‘Cloverfield’ lives up to its (stupid) name

Last summer, while sitting in the theater waiting for “Transformers” to start, viewers were impressed by a trailer for what would come to be called “Cloverfield”: A handheld video camera documents one man’s final night in town, and it looks like we’re in for a cute indie. But suddenly an explosion rocks New York City, and next thing you know, the Statue of Liberty’s head lands directly in the foreground. The trailer, part of a successful viral marketing campaign, caused intense curiosity about what was to be released on “1.18.08.” Unfortunately, the only new thing I gleaned from seeing the actual movie was what the attacker looked like — and even that information is suspect.

“Cloverfield” tells the tale of a group of friends who gather to say bon voyage to Tokyo-bound buddy Rob (Michael Stahl-David). Best friend Hud (T.J. Miller) is filming the party for Rob’s future viewing pleasure, but he soon finds a new purpose when a monster attacks NYC and he has the means to document it. The film is shown from Hud’s camera’s perspective as he, Rob and two others attempt first to rescue Rob’s trapped lover and then vacate the city before the military blows it to kingdom come.

Yet what sounds like the perfect blend of thriller and avant-garde (cheap) production ends up extremely disappointing. The shaky, nauseating camera work (think “Blair Witch”) means that in many shots it is incredibly difficult to ascertain what is actually happening on screen besides total chaos.

The movie is only named “Cloverfield” because no better name could be found — much in the same way that neither a fitting nor an engaging plot was ever developed. It seems as if J.J. Abrams just woke up one day and thought, “a monster attacks NYC,” and stopped there. Because our point of view is with Hud and those on the ground, the only information we learn is that the attacker is a monster that sheds smaller, similarly evil creatures. Also, the monster eats people. Where did this monster come from? What the hell is it? Why is it attacking Manhattan? — all questions that go unanswered.

The monster does not even have consistent characteristics throughout the movie. It causes an explosion, though what is exploding is unclear, and the monster never again decides to use its explosive super powers. And even more confusing is the destruction of the Brooklyn Bridge by a tentacle, when the full aerial shots of the attack reveal that no, it has no tentacles at all. Maybe there is a whole posse of monsters waiting for their shot at the big screen?

As an action film, however, some scenes do have you on the edge of your seat. In one scene, as the main characters manoeuvre through pitch-black subway tunnels, the audience trembles in horror of what lurks in the dark. And the shots of the military’s fruitless attempts at bringing the terror to its knees are, in short, impressive and relevant.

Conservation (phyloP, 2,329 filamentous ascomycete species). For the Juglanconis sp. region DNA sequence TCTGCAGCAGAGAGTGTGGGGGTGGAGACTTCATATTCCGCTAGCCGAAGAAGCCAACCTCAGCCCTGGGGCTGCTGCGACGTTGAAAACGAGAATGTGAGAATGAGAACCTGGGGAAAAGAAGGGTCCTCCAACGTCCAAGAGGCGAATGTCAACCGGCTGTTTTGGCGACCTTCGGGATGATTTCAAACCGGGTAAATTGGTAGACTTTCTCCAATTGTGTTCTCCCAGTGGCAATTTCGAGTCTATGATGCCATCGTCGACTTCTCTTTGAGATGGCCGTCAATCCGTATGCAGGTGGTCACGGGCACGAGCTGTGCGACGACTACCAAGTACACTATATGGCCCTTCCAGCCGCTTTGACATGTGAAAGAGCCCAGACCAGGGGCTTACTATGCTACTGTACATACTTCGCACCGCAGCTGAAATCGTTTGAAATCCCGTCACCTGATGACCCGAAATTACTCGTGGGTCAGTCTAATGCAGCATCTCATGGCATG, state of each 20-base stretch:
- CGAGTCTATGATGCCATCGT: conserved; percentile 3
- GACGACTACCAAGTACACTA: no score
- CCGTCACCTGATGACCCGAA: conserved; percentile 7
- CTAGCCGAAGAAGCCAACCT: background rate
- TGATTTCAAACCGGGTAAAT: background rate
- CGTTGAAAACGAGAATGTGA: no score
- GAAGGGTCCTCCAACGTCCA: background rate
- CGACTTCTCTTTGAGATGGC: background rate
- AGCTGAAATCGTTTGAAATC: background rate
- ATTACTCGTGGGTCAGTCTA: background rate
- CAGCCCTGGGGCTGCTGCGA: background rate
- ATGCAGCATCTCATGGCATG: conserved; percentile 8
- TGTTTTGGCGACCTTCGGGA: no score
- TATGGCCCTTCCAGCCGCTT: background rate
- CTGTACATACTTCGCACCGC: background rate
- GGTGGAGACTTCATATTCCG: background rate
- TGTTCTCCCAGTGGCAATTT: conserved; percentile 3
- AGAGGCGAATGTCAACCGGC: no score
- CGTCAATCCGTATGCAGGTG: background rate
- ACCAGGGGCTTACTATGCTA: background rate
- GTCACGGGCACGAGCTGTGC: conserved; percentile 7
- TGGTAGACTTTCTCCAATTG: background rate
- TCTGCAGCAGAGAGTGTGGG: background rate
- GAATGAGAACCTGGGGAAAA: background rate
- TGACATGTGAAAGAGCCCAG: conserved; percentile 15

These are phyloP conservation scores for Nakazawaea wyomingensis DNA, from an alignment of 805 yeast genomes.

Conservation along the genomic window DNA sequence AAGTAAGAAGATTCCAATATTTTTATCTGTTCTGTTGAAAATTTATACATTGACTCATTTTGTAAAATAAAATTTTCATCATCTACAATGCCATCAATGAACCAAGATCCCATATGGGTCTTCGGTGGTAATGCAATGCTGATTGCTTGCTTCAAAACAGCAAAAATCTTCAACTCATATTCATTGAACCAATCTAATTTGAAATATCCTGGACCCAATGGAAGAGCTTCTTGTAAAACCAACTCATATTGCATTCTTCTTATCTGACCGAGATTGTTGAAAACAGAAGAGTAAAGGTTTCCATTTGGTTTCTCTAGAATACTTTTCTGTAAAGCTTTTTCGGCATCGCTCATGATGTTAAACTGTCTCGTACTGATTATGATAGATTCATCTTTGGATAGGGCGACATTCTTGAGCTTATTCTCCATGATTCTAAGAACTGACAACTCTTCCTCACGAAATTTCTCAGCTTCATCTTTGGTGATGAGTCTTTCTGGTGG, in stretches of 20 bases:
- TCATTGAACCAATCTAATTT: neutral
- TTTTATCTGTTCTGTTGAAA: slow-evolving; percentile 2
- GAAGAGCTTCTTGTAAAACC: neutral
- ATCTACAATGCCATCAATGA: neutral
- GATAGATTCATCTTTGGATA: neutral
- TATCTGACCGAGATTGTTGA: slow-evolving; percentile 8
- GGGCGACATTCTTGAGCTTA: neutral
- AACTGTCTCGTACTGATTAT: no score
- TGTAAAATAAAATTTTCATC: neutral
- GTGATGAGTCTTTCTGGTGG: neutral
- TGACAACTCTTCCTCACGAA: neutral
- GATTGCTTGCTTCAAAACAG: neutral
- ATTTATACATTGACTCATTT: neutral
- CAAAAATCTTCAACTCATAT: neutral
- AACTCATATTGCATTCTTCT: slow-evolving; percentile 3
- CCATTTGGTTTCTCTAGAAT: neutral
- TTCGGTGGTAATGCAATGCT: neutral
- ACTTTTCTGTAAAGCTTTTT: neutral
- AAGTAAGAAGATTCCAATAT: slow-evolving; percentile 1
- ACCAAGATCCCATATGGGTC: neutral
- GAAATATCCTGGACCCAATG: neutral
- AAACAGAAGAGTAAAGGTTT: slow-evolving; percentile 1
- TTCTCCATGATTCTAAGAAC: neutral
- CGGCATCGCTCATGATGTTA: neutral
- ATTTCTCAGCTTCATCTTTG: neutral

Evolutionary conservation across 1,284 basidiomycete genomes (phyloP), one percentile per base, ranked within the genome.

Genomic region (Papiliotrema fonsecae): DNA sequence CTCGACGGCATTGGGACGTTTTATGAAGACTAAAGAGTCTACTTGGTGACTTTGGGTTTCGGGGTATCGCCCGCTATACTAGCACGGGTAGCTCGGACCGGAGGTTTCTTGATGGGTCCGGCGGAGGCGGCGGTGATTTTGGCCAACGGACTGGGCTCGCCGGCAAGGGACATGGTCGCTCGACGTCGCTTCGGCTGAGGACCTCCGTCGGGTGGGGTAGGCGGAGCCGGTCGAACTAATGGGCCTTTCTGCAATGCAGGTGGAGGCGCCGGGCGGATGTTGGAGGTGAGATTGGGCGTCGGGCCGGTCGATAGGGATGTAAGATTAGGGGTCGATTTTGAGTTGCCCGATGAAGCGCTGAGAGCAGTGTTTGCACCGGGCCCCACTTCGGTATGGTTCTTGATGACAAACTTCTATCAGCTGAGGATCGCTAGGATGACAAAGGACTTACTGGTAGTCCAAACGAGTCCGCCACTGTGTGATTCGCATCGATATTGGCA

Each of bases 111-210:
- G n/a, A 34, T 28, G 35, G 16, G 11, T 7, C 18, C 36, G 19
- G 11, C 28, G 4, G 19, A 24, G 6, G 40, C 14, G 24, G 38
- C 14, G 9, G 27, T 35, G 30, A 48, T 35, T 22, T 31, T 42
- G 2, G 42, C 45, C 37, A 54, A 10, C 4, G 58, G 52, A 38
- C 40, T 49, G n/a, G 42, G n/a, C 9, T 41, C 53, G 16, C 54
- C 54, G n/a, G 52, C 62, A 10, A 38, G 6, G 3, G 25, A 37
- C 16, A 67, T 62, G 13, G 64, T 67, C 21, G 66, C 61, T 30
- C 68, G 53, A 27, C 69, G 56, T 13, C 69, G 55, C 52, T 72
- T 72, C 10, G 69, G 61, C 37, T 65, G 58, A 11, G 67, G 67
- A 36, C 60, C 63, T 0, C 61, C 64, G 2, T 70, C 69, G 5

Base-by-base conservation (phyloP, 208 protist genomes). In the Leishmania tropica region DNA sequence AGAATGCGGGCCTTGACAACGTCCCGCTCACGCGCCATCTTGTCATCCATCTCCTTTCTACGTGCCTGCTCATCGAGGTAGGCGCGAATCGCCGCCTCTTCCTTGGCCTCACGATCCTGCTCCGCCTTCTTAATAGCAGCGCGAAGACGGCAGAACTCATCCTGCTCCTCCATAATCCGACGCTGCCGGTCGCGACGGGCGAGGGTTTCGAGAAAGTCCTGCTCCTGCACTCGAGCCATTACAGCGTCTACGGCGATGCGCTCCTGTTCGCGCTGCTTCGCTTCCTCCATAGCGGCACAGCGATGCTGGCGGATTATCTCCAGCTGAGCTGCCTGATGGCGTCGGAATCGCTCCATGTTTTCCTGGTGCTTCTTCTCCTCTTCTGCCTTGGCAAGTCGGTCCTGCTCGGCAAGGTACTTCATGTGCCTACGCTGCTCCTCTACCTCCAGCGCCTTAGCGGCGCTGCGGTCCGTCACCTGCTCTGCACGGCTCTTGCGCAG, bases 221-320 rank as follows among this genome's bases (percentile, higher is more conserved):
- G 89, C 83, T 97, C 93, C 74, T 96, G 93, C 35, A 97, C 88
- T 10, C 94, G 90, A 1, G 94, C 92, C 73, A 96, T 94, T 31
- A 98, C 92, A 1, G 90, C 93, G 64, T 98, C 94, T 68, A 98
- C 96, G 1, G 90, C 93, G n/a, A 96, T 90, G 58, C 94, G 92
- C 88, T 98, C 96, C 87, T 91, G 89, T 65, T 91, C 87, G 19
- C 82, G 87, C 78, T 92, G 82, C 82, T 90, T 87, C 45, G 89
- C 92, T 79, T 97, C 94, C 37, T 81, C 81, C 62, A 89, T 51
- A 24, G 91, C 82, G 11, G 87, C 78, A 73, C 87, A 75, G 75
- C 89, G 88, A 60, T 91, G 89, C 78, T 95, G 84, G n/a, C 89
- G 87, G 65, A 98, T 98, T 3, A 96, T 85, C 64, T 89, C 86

The blending of handheld shots and computer effects is also done in such a way that the attack looks almost believable.

Watching the head of the Statue of Liberty flying through the air looks real enough to produce shivers, and the money shots of the monster at the end mixed with a shaking hand make you wonder whether the Department of Defense actually is hiding this footage from us.

Ultimately, though, “Cloverfield” can best be summarized by a fellow moviegoer’s irritated shout at the conclusion: “ARE YOU SERIOUS?!?!”

Comments

  • Anonymous

    "money shots of the monstermixed with a shaking hand make you wonder whether the Department of Defense actually is hiding this footage from us."

    this was the point of the movie, idiot. nothing else.

  • Anonymous

    i've got to 100% disagree.

    i think to complain "Where did this monster come from? What the hell is it? Why is it attacking Manhattan? — all questions that go unanswered." misses the point of the movie.

    the conventions cloverfield sought to break are the very ones the reviewer admits he is reliant on. does it ever *really* matter what the monster is and why it's happening? the idea is--if you can accept the given that a monster is attacking new york and chaos is ensuing--what would matter isn't what exactly the monster is but what's happening to the people you care about. the first-person camera (the shakiness didn't bother me, but i guess that's just a matter of opinion) was a clever way to really submerge the audience into the situation in a way that… actually feels real. movies in this genre are so often bogged down in decisions made by the bad-ass army commander and the department of defense and the president. it feels more relevant and thus satisfying to see it from this perspective. as weird as it sounds, if something like this ever did happen, i feel like this is as accurate a perspective as i've ever imagined of what it would be like. i found the characters likable and relatable and the plot both engaging and fitting.

    my only complaint about the movie was the heavy handed 9/11 imagery when the building rubble rushed down the street. it's been long enough that destroying new york is acceptable, but relying on such iconic 9/11 imagery is kind of tasteless.

    that said i loved the movie, and think those who have these complaints (which are many people, i must admit) are those who find themselves most reliant on the conventions they have been accustomed.

    a similar (and better) movie one might want to check out is "the host"--it's like cloverfield, except subtitled, better written, and conventionally (albeit beautifully) filmed. i gave it a five-star review back in the day: http://www.yaledailynews.com/articles/view/20585

  • Bigdaddyskitchen

    It's a chick flick that happens to have a monster in it. It'll be on Lifetime at 4a.m. in a year!